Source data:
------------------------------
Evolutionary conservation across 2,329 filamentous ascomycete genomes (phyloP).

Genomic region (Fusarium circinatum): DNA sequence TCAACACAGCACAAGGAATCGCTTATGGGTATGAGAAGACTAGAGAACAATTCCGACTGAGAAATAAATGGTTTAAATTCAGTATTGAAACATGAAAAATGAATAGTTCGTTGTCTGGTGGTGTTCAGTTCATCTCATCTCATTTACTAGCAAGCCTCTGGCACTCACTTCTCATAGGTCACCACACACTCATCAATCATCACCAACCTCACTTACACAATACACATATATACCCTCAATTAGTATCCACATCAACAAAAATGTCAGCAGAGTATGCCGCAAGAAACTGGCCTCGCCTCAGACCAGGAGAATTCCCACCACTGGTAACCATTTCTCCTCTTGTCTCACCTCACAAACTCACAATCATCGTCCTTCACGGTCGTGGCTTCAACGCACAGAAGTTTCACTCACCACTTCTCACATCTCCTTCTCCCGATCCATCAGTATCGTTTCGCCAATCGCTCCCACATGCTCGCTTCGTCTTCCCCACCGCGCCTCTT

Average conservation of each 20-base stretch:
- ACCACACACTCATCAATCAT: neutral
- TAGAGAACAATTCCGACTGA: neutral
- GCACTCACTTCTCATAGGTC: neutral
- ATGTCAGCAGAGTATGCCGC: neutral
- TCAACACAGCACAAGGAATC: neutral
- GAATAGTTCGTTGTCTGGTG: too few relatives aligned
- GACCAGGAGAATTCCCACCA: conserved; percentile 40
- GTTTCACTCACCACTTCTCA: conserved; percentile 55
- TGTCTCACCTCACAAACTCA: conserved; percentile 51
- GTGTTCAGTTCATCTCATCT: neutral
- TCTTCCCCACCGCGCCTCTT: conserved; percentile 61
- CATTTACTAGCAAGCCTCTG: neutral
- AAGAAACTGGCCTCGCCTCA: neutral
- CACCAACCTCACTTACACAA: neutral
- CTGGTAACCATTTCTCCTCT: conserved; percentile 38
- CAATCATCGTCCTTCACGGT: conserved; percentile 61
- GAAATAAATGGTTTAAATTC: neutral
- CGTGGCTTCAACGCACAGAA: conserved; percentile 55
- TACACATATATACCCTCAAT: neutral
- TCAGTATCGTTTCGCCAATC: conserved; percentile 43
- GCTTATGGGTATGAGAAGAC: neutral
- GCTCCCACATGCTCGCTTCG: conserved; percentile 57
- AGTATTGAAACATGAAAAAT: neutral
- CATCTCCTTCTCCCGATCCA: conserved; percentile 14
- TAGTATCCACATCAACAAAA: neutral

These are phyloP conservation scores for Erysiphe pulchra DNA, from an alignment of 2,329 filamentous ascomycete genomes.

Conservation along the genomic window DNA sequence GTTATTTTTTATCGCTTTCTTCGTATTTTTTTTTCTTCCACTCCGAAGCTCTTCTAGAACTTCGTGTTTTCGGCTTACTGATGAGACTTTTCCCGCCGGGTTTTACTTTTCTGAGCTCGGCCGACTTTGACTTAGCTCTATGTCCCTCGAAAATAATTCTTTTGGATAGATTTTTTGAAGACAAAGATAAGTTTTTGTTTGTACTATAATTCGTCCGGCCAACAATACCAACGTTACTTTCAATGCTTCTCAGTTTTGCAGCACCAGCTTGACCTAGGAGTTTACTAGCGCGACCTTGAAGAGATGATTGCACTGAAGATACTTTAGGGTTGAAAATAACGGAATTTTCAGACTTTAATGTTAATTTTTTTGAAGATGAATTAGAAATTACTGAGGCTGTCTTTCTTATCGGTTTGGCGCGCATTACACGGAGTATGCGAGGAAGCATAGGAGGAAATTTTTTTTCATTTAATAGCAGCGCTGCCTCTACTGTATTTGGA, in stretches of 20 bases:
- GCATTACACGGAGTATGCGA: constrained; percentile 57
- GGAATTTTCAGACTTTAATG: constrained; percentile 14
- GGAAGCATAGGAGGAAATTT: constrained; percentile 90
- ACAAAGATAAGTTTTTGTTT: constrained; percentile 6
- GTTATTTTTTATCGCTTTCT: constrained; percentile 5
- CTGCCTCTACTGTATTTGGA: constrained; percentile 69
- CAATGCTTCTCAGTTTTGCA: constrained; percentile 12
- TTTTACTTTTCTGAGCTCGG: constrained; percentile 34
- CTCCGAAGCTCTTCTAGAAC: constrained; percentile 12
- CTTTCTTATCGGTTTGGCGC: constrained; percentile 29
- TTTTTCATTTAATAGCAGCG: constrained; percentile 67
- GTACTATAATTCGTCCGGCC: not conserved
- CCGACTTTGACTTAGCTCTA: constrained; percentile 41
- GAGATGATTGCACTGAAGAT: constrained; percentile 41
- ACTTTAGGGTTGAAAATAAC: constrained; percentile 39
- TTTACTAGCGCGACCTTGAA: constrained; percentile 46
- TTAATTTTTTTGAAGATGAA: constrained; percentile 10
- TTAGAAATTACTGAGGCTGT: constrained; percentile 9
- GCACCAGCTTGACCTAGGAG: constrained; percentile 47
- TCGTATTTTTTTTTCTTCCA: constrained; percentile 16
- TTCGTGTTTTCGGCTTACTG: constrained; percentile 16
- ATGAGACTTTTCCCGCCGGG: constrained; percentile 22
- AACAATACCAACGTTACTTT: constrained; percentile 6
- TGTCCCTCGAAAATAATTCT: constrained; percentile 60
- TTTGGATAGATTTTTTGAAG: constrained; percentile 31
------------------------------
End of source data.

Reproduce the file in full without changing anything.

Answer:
Evolutionary conservation across 2,329 filamentous ascomycete genomes (phyloP).

Genomic region (Fusarium circinatum): DNA sequence TCAACACAGCACAAGGAATCGCTTATGGGTATGAGAAGACTAGAGAACAATTCCGACTGAGAAATAAATGGTTTAAATTCAGTATTGAAACATGAAAAATGAATAGTTCGTTGTCTGGTGGTGTTCAGTTCATCTCATCTCATTTACTAGCAAGCCTCTGGCACTCACTTCTCATAGGTCACCACACACTCATCAATCATCACCAACCTCACTTACACAATACACATATATACCCTCAATTAGTATCCACATCAACAAAAATGTCAGCAGAGTATGCCGCAAGAAACTGGCCTCGCCTCAGACCAGGAGAATTCCCACCACTGGTAACCATTTCTCCTCTTGTCTCACCTCACAAACTCACAATCATCGTCCTTCACGGTCGTGGCTTCAACGCACAGAAGTTTCACTCACCACTTCTCACATCTCCTTCTCCCGATCCATCAGTATCGTTTCGCCAATCGCTCCCACATGCTCGCTTCGTCTTCCCCACCGCGCCTCTT

Average conservation of each 20-base stretch:
- ACCACACACTCATCAATCAT: neutral
- TAGAGAACAATTCCGACTGA: neutral
- GCACTCACTTCTCATAGGTC: neutral
- ATGTCAGCAGAGTATGCCGC: neutral
- TCAACACAGCACAAGGAATC: neutral
- GAATAGTTCGTTGTCTGGTG: too few relatives aligned
- GACCAGGAGAATTCCCACCA: conserved; percentile 40
- GTTTCACTCACCACTTCTCA: conserved; percentile 55
- TGTCTCACCTCACAAACTCA: conserved; percentile 51
- GTGTTCAGTTCATCTCATCT: neutral
- TCTTCCCCACCGCGCCTCTT: conserved; percentile 61
- CATTTACTAGCAAGCCTCTG: neutral
- AAGAAACTGGCCTCGCCTCA: neutral
- CACCAACCTCACTTACACAA: neutral
- CTGGTAACCATTTCTCCTCT: conserved; percentile 38
- CAATCATCGTCCTTCACGGT: conserved; percentile 61
- GAAATAAATGGTTTAAATTC: neutral
- CGTGGCTTCAACGCACAGAA: conserved; percentile 55
- TACACATATATACCCTCAAT: neutral
- TCAGTATCGTTTCGCCAATC: conserved; percentile 43
- GCTTATGGGTATGAGAAGAC: neutral
- GCTCCCACATGCTCGCTTCG: conserved; percentile 57
- AGTATTGAAACATGAAAAAT: neutral
- CATCTCCTTCTCCCGATCCA: conserved; percentile 14
- TAGTATCCACATCAACAAAA: neutral

These are phyloP conservation scores for Erysiphe pulchra DNA, from an alignment of 2,329 filamentous ascomycete genomes.

Conservation along the genomic window DNA sequence GTTATTTTTTATCGCTTTCTTCGTATTTTTTTTTCTTCCACTCCGAAGCTCTTCTAGAACTTCGTGTTTTCGGCTTACTGATGAGACTTTTCCCGCCGGGTTTTACTTTTCTGAGCTCGGCCGACTTTGACTTAGCTCTATGTCCCTCGAAAATAATTCTTTTGGATAGATTTTTTGAAGACAAAGATAAGTTTTTGTTTGTACTATAATTCGTCCGGCCAACAATACCAACGTTACTTTCAATGCTTCTCAGTTTTGCAGCACCAGCTTGACCTAGGAGTTTACTAGCGCGACCTTGAAGAGATGATTGCACTGAAGATACTTTAGGGTTGAAAATAACGGAATTTTCAGACTTTAATGTTAATTTTTTTGAAGATGAATTAGAAATTACTGAGGCTGTCTTTCTTATCGGTTTGGCGCGCATTACACGGAGTATGCGAGGAAGCATAGGAGGAAATTTTTTTTCATTTAATAGCAGCGCTGCCTCTACTGTATTTGGA, in stretches of 20 bases:
- GCATTACACGGAGTATGCGA: constrained; percentile 57
- GGAATTTTCAGACTTTAATG: constrained; percentile 14
- GGAAGCATAGGAGGAAATTT: constrained; percentile 90
- ACAAAGATAAGTTTTTGTTT: constrained; percentile 6
- GTTATTTTTTATCGCTTTCT: constrained; percentile 5
- CTGCCTCTACTGTATTTGGA: constrained; percentile 69
- CAATGCTTCTCAGTTTTGCA: constrained; percentile 12
- TTTTACTTTTCTGAGCTCGG: constrained; percentile 34
- CTCCGAAGCTCTTCTAGAAC: constrained; percentile 12
- CTTTCTTATCGGTTTGGCGC: constrained; percentile 29
- TTTTTCATTTAATAGCAGCG: constrained; percentile 67
- GTACTATAATTCGTCCGGCC: not conserved
- CCGACTTTGACTTAGCTCTA: constrained; percentile 41
- GAGATGATTGCACTGAAGAT: constrained; percentile 41
- ACTTTAGGGTTGAAAATAAC: constrained; percentile 39
- TTTACTAGCGCGACCTTGAA: constrained; percentile 46
- TTAATTTTTTTGAAGATGAA: constrained; percentile 10
- TTAGAAATTACTGAGGCTGT: constrained; percentile 9
- GCACCAGCTTGACCTAGGAG: constrained; percentile 47
- TCGTATTTTTTTTTCTTCCA: constrained; percentile 16
- TTCGTGTTTTCGGCTTACTG: constrained; percentile 16
- ATGAGACTTTTCCCGCCGGG: constrained; percentile 22
- AACAATACCAACGTTACTTT: constrained; percentile 6
- TGTCCCTCGAAAATAATTCT: constrained; percentile 60
- TTTGGATAGATTTTTTGAAG: constrained; percentile 31